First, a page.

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Integrating trig functions

  1. Jan 10, 2014 #1
    ## \frac {1}{4} \int sin^2 (2x)dx = I = \frac {1}{4} [- \frac {1}{2} sin(2x)cos(2x) + \int cos^2 (2x)dx]## when ##u = sin(2x), dv = sin(2x)dx, v= - \frac {cos(2x)}{2}## and ##du = 2cos(2x)dx##

    Now simplifying ##\int cos^2 (2x)dx## you get ## x - \int sin^2 (2x)dx = x - I##

    Then,

    ## I = \frac {1}{4} [- \frac {1}{2}sin(2x)cos(2x) + x - I)] ##

    ## \frac {5}{4} I = \frac {1}{4} [- \frac {1}{2}sin(2x)cos(2x) + x] ##

    ## I = \frac {1}{5} [ -\frac {1}{2}sin(2x)cos(2x) + x] ##

    Could anyone verify my solution? The next part is actually making this an indefinite integral of ##\int^{\frac {∏}{2}}_0 sin^2 (2x)dx## and when I solve this, my answer is always ##\frac {∏}{10}## and this is incorrect.
     
    Last edited: Jan 10, 2014
  2. jcsd
  3. Jan 10, 2014 #2
    I can't figure out where the 1/4 came from.
     
  4. Jan 10, 2014 #3

    vela

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    I didn't check your work carefully, but the final result doesn't look right. Did you try differentiating it and seeing if you recover the integrand?

    By the way, there's a much more straightforward way to do this integral than using integration by parts. Are you required to integrate by parts for this problem?
     
  5. Jan 10, 2014 #4
    Sorry, there was a ##\frac {1}{4}## in the beginning. Error on my part, sorry. I've corrected it in the original now.
     
  6. Jan 10, 2014 #5
    I tried it and got something different. I kept trying the question again but kept coming with the same integral. I understand I could have used half angle identities instead of integration by parts, but by using integration by parts. I keep getting an incorrect answer and if someone could point out what is wrong, that would be great.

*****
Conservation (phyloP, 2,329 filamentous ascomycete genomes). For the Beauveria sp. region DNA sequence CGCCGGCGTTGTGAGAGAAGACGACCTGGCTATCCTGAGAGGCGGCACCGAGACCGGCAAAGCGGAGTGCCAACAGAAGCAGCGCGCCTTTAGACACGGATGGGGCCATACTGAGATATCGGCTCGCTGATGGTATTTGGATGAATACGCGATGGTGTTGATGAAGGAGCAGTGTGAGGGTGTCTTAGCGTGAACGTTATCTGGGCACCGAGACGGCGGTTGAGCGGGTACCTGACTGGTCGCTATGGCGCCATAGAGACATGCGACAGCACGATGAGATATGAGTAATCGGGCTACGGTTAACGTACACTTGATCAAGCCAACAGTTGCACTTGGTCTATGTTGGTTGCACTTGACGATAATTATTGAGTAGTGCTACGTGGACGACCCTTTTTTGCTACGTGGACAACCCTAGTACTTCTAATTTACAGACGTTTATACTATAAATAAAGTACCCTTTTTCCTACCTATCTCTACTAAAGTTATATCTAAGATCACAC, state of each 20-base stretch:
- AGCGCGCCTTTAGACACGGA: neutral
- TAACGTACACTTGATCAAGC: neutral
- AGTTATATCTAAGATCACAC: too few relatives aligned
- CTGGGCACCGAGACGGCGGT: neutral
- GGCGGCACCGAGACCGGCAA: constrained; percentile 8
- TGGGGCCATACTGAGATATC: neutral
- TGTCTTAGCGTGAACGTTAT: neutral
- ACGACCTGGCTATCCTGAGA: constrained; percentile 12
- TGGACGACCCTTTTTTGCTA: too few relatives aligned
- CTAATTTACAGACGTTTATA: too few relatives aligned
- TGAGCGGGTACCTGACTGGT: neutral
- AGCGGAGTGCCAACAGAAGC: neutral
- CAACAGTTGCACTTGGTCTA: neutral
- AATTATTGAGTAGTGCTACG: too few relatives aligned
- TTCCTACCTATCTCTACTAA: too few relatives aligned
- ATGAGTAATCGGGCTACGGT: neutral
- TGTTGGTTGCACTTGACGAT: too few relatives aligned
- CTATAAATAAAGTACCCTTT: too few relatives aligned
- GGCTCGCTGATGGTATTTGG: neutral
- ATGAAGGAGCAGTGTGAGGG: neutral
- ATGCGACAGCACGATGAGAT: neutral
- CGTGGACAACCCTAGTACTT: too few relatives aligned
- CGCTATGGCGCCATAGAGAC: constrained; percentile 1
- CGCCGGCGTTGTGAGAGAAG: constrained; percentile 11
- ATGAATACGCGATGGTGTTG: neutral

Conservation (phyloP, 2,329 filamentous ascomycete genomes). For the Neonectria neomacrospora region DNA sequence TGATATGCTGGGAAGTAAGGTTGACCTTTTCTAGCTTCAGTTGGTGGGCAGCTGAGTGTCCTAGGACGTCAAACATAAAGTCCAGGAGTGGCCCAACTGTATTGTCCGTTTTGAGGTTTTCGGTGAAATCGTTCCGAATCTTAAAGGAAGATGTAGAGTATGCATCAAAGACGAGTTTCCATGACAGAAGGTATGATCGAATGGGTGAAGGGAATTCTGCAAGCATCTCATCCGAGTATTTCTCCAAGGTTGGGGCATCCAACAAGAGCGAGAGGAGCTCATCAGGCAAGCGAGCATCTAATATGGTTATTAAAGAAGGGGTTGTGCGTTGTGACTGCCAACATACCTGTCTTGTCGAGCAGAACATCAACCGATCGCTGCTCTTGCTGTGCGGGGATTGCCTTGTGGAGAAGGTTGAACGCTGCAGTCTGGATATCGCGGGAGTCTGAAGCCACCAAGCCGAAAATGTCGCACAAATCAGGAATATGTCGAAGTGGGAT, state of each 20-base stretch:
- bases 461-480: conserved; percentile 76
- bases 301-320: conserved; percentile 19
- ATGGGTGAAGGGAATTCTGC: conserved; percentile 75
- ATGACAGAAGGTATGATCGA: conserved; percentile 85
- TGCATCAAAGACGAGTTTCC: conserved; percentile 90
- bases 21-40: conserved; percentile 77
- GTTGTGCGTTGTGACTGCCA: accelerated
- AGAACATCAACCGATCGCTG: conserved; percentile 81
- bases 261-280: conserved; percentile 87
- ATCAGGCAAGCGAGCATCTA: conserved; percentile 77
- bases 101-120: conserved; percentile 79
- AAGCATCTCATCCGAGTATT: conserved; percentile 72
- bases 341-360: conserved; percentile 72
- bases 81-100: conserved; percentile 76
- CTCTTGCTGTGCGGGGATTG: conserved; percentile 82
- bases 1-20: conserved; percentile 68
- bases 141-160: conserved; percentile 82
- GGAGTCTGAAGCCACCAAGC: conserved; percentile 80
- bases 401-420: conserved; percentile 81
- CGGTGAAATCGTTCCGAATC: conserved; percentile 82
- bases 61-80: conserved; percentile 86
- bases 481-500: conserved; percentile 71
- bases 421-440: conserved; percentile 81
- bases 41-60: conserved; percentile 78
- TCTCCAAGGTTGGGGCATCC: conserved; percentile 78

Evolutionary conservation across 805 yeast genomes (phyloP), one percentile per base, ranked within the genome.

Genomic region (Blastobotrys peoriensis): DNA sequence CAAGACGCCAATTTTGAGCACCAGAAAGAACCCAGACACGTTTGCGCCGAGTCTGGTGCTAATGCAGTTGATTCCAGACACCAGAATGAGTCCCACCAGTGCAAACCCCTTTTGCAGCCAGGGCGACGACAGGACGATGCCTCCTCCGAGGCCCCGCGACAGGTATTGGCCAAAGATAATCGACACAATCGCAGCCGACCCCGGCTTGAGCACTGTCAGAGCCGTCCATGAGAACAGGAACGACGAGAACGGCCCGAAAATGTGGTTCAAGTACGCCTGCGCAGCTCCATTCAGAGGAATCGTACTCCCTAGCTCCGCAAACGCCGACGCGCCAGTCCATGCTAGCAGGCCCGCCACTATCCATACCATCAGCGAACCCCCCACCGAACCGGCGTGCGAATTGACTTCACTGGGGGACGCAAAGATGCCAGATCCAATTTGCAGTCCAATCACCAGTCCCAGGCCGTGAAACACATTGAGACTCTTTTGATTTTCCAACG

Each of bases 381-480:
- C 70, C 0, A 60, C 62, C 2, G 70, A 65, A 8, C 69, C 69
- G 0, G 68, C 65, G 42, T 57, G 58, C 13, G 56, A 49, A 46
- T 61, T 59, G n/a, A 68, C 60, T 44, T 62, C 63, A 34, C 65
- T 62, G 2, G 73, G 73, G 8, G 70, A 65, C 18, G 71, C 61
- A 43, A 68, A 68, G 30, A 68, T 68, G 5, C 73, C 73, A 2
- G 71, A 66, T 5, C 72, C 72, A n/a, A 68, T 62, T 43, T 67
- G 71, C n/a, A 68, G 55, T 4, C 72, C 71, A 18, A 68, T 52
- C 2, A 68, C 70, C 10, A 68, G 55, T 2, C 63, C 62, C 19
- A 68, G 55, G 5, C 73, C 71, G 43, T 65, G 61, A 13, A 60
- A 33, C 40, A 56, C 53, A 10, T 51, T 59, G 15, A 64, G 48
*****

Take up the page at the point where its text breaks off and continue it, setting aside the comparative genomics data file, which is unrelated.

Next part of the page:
7. Jan 10, 2014 #6

    vela

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    The 1/5 is a problem. When I differentiated what's inside the square brackets, I got ##2\sin^2 2x##, so you're pretty close. It's probably just arithmetical errors somewhere.
     
  8. Jan 10, 2014 #7

    vela

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    The problem's here: ##I \ne \int \sin^2 2x\,dx##
     
  9. Jan 10, 2014 #8
    ##I = \frac {1}{4}\int \sin^2 2x\,dx## is the correct equation, right?

    Okay, so:

    ## \frac {1}{4}I = \frac {1}{4} [- \frac {1}{2}sin(2x)cos(2x) + x - I)] ##

    ## \frac {1}{2} I = \frac {1}{4} [- \frac {1}{2}sin(2x)cos(2x) + x] ##

    ## I = \frac {1}{2} [ -\frac {1}{2}sin(2x)cos(2x) + x] ##

    In case I didn't do exactly what you wanted, I still get ##\frac {∏}{4}## as the answer which is still not right...
     
  10. Jan 10, 2014 #9
    Have you tried using the identity [itex]sin^2θ=\frac{1-cos(2θ)}{2}[/itex]?
     
  11. Jan 10, 2014 #10

    vela

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    Yes, you defined it that way, after all. :wink: So ##\int \sin^2 2x\,dx = 4I##, right?

    It would be better to say that
    $$I = \frac{1}{4}\left[x-\frac{1}{2}\sin 2x\cos 2x - 4I\right]$$ rather than changing the definition of ##I## midstream, which is probably why you're getting the wrong answer.

     
  12. Jan 10, 2014 #11
    Also, instead of making new threads, I have a related question.

    Given:

    ## \int sin(x)cos(x)dx = I ## and ##u = sin(x), du = cos(x)dx## so ## I = \int udu = \frac {1}{2}sin^2(x)##

    Using ##w = cos(x), -dw = sin(x)dx## I found ## I = -\int wdw = -\frac{1}{2}w^2 = -\frac{1}{2}cos^2(x)##

    Using the two methods, I found two different answers and I am not completely sure why....
    Once again, and clarification on what I did wrong or am thinking about incorrectly would be very helpful! :)
     
  13. Jan 10, 2014 #12

    vela

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    Those two results differ only by a constant.
     
  14. Jan 10, 2014 #13
    Oh boy...let's not make that mistake again haha thank you, I should really develop better strategies to check my work.
     
  15. Jan 10, 2014 #14
    [tex] \frac {1}{4} \int sin^2 (2x)dx = \frac {1}{32} \int {(1-cos(4x))d(4x)}=\frac{x}{8}-\frac{sin(4x)}{32}+C[/tex]
     
  16. Jan 10, 2014 #15
    And there we go...defining ## I ## early and changing it was a bad idea...Thank you everyone for the great help!
     
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